Learn how to measure different diversity characteristics of your workforce and job applicants.
Diversity metrics measure the balance of people in the workplace and if movement is equitable, while inclusion metrics measure if the employee experience is equitable.
The basis of diversity data is the different protected characteristics of your workforce and job applicants. It’s a way of collecting people’s ethnic identity, sexual orientation, disability status, gender identity etc. This type of data looks at trends across different processes to help businesses understand where potential bias exists in talent movement where intentional action is needed.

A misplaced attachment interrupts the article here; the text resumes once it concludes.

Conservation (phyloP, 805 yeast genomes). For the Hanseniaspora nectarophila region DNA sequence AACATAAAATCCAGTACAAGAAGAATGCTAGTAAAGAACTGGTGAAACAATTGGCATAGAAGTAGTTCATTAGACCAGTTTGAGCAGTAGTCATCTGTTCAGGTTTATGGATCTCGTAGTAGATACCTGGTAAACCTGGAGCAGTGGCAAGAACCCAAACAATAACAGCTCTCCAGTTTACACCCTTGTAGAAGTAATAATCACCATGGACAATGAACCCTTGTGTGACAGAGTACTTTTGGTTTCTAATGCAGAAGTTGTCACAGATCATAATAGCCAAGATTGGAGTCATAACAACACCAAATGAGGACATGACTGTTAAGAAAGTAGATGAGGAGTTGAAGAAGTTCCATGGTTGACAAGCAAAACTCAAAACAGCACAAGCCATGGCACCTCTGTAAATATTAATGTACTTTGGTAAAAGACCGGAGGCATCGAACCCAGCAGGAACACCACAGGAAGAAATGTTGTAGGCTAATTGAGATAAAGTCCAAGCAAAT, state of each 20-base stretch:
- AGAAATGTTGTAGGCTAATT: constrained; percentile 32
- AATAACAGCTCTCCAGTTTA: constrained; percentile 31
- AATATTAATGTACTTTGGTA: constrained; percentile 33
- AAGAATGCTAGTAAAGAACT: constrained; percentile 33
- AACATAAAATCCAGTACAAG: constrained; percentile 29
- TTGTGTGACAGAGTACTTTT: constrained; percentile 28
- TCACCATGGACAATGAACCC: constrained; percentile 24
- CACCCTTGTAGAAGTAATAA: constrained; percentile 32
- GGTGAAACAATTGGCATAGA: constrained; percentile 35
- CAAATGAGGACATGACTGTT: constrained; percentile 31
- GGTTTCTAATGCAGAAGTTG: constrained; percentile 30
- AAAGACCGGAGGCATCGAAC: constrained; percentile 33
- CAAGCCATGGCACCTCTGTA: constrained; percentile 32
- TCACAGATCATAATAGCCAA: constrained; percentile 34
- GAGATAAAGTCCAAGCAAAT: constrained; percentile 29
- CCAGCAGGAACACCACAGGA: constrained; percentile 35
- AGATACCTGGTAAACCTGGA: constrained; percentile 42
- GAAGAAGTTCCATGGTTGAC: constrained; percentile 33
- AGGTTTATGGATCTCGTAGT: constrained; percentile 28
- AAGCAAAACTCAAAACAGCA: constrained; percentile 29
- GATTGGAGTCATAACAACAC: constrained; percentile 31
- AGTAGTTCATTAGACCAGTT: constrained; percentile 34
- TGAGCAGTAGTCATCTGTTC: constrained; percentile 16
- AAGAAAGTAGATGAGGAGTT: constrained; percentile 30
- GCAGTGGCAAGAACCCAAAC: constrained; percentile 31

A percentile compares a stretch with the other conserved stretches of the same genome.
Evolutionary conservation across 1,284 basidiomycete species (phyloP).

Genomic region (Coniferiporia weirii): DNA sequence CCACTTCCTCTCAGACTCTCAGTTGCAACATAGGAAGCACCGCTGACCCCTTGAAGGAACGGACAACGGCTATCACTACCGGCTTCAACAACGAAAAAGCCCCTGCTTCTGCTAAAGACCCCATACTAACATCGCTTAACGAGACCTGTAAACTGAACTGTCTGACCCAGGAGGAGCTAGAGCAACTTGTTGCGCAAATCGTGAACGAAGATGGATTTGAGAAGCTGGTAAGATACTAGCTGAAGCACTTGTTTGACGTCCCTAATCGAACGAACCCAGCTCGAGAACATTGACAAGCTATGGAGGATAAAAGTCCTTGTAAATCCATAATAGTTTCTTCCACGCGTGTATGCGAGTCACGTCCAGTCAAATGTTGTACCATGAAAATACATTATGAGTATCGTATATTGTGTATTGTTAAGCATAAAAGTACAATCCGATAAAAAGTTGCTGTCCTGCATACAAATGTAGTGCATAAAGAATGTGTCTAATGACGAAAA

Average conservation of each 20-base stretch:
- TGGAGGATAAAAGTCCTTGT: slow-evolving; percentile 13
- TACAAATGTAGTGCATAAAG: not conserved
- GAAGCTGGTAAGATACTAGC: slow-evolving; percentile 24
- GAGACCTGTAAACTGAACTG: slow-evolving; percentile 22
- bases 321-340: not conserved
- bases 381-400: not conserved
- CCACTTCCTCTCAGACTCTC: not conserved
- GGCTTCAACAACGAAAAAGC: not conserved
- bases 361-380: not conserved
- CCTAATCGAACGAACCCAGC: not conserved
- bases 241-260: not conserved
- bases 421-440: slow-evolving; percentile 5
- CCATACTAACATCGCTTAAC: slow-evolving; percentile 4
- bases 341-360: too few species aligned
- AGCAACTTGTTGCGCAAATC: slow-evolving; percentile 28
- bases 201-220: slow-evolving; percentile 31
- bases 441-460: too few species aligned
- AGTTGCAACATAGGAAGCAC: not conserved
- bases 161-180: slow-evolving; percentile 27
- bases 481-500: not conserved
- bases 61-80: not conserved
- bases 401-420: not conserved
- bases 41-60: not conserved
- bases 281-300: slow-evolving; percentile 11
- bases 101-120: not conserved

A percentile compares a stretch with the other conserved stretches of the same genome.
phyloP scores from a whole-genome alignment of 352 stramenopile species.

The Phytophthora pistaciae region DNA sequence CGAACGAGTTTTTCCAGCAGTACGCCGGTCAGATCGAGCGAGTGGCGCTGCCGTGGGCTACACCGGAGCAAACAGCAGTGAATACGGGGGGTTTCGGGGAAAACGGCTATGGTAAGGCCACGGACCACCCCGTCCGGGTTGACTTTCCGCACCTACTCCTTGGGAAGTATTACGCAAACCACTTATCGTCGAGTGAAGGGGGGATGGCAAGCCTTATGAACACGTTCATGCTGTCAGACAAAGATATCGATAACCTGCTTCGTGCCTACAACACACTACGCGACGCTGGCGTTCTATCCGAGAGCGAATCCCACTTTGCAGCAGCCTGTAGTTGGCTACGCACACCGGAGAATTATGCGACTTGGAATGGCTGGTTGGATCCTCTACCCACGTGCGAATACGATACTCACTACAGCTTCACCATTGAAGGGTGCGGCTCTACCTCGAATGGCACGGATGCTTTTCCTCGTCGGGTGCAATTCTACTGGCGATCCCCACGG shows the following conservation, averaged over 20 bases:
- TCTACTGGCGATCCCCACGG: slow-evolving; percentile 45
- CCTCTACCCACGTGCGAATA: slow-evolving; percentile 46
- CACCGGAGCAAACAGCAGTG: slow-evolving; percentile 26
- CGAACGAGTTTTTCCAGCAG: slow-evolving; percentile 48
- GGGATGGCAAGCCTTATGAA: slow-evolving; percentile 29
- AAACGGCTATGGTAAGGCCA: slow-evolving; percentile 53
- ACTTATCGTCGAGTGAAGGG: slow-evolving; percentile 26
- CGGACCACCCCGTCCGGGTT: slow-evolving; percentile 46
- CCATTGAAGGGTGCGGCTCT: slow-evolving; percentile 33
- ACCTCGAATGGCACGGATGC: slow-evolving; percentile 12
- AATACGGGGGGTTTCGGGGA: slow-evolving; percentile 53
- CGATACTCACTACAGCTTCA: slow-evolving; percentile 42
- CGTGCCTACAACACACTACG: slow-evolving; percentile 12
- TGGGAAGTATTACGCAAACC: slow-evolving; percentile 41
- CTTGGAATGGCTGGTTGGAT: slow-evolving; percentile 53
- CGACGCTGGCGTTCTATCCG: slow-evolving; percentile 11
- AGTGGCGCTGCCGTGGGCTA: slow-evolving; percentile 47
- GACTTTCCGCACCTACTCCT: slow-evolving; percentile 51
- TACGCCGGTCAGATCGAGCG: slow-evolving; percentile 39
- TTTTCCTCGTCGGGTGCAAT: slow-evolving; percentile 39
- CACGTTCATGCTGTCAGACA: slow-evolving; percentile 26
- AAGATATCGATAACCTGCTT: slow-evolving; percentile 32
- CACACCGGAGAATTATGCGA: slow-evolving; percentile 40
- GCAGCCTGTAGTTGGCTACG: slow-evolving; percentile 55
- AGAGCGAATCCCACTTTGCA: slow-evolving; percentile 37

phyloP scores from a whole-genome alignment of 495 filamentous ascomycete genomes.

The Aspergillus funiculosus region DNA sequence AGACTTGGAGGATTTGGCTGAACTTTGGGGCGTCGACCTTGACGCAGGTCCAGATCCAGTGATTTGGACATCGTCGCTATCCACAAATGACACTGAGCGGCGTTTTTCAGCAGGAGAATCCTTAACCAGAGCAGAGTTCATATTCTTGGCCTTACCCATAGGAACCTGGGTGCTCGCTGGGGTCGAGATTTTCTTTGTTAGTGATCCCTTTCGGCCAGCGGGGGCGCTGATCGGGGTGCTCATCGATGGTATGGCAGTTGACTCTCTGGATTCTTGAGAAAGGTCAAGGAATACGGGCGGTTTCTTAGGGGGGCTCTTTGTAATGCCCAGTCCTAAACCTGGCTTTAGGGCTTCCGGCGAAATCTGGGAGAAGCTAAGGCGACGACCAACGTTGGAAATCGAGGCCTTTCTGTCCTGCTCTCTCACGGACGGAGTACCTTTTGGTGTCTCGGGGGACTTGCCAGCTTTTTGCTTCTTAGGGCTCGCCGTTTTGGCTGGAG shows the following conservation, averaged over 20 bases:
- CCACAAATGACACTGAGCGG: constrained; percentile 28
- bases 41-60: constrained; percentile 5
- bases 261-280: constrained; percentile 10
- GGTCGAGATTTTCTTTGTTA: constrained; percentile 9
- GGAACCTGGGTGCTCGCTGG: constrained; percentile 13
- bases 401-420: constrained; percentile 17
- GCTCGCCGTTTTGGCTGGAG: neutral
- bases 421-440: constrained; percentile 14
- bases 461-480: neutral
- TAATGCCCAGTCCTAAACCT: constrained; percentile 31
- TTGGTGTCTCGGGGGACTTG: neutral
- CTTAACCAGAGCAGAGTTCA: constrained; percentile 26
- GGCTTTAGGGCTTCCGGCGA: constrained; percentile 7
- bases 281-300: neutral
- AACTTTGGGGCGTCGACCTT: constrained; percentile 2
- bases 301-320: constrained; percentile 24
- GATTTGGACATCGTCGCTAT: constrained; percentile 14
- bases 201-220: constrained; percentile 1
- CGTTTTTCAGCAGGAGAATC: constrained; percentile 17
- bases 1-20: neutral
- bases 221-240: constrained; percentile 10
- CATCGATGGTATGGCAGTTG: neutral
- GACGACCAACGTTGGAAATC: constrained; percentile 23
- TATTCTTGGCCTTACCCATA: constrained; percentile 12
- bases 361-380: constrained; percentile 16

A metrics based approach can identify problems, establish baselines, and measure progress. Data analysis can show if you are representative of your talent pool or the community you serve. It will tell you which groups are in the majority in your company and if any groups are under-represented. Monitoring data also allows you to keep track of the impact that your DEI initiatives have.
Managers tend to worry that collecting diversity data may yield evidence of discrimination that can fuel lawsuits against them but there are ways to minimize the legal threats while still embracing the use of metrics. Collecting diversity data can also make individuals feel uncomfortable, especially if this is a new initiative that is being rolled out.
Collect actionable data to identify gaps and underlying causes of your DEI challenges. Clearly communicate to employees why the data is collected and how it will be used. Educate managers why data collection is important and make sure they champion this idea. You can opt for including a ‘prefer not to say’ option in your questionnaire.
Assess your organization with these questions:
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